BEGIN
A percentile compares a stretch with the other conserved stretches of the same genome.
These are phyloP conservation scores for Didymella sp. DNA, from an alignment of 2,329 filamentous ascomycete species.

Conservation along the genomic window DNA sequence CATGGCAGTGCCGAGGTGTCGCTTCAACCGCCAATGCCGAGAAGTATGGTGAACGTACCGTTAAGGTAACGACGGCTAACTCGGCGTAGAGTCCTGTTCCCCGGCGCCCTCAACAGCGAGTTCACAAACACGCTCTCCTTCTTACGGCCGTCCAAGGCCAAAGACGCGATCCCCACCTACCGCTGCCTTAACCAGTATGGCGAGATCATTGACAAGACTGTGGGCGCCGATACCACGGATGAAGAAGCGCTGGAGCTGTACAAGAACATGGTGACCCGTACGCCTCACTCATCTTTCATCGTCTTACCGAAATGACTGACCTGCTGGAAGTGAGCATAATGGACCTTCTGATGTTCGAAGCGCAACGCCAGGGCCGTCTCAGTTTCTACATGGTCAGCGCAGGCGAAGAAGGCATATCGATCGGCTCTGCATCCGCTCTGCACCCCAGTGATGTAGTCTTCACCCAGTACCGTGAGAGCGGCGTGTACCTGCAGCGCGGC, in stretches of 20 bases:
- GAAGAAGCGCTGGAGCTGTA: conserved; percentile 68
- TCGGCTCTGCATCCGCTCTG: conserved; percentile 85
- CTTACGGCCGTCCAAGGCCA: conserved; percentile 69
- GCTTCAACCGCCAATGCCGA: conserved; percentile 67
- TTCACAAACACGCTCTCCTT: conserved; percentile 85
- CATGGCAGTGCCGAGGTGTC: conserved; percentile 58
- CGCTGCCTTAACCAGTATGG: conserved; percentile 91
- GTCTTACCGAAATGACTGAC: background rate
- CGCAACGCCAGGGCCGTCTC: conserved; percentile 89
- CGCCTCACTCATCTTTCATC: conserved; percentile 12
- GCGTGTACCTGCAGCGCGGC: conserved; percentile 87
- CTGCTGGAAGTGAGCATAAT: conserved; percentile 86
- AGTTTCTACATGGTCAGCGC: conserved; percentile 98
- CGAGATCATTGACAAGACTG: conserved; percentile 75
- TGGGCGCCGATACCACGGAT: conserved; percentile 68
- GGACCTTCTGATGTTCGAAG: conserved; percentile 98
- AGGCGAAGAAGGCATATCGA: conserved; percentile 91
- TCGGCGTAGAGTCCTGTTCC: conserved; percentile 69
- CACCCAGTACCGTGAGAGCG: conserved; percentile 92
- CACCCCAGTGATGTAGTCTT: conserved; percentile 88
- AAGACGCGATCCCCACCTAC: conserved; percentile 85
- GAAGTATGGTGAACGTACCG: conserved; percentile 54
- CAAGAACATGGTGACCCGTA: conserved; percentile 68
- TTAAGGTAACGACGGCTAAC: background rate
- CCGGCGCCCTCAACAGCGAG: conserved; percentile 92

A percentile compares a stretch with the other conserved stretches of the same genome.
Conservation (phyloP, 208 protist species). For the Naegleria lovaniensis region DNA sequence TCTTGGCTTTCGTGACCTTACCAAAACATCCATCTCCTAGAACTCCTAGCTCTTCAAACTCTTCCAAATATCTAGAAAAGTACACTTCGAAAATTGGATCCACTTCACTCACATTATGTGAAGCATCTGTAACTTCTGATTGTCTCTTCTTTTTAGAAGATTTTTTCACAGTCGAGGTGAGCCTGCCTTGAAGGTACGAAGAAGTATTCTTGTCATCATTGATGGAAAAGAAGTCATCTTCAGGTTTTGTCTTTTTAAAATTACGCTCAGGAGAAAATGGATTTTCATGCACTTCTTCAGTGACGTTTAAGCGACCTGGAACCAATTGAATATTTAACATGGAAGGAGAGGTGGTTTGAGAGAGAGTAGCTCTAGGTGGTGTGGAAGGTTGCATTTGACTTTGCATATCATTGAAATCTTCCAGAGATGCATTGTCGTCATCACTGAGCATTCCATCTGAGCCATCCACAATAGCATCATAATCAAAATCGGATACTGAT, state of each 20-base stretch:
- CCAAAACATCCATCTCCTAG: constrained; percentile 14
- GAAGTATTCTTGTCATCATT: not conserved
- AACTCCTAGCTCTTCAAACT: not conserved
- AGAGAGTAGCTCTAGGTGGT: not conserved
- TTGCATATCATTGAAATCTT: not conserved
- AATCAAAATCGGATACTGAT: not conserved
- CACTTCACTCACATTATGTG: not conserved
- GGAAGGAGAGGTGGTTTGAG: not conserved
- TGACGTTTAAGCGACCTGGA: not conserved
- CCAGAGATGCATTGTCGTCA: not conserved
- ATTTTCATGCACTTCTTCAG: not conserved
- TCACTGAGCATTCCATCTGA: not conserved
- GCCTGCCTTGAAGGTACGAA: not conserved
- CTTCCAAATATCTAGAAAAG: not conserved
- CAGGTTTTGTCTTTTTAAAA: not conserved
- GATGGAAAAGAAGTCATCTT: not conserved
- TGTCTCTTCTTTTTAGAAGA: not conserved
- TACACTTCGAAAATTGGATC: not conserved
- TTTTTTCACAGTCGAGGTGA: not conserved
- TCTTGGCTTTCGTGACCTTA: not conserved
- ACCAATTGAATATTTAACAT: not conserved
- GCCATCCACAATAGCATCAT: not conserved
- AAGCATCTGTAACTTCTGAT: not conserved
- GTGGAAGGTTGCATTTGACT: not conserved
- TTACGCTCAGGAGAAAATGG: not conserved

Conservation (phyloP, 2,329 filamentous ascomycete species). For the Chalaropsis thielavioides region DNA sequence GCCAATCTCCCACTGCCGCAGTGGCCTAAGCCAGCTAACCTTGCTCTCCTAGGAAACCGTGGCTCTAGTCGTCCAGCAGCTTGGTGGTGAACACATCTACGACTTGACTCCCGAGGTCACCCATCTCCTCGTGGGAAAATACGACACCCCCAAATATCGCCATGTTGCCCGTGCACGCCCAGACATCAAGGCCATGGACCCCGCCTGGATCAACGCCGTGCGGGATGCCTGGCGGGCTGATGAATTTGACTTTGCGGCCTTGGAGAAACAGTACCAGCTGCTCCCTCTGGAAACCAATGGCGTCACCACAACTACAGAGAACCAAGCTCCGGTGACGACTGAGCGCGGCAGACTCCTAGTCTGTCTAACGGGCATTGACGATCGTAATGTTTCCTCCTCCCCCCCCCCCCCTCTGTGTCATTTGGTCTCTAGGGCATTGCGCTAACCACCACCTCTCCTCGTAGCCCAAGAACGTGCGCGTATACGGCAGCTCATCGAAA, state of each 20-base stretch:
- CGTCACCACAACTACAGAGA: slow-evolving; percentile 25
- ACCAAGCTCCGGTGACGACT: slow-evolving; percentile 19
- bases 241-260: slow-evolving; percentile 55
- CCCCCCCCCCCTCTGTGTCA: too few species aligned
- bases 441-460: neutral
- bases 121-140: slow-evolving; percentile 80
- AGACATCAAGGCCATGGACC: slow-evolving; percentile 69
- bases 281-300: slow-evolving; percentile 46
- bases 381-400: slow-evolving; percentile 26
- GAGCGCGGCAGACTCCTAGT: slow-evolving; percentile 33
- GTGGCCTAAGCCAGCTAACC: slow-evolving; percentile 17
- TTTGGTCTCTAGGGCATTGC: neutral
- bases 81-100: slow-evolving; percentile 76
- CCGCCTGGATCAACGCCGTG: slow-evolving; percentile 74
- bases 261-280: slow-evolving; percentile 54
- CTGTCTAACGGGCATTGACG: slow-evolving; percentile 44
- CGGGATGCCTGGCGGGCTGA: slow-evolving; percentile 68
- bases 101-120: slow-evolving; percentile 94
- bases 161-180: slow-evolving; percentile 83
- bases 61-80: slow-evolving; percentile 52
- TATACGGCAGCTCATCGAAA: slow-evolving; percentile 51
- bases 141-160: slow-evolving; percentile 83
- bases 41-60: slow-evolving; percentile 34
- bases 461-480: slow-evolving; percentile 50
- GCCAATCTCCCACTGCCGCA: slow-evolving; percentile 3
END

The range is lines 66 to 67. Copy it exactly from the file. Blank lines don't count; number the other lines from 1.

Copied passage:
- GAGCGCGGCAGACTCCTAGT: slow-evolving; percentile 33
- GTGGCCTAAGCCAGCTAACC: slow-evolving; percentile 17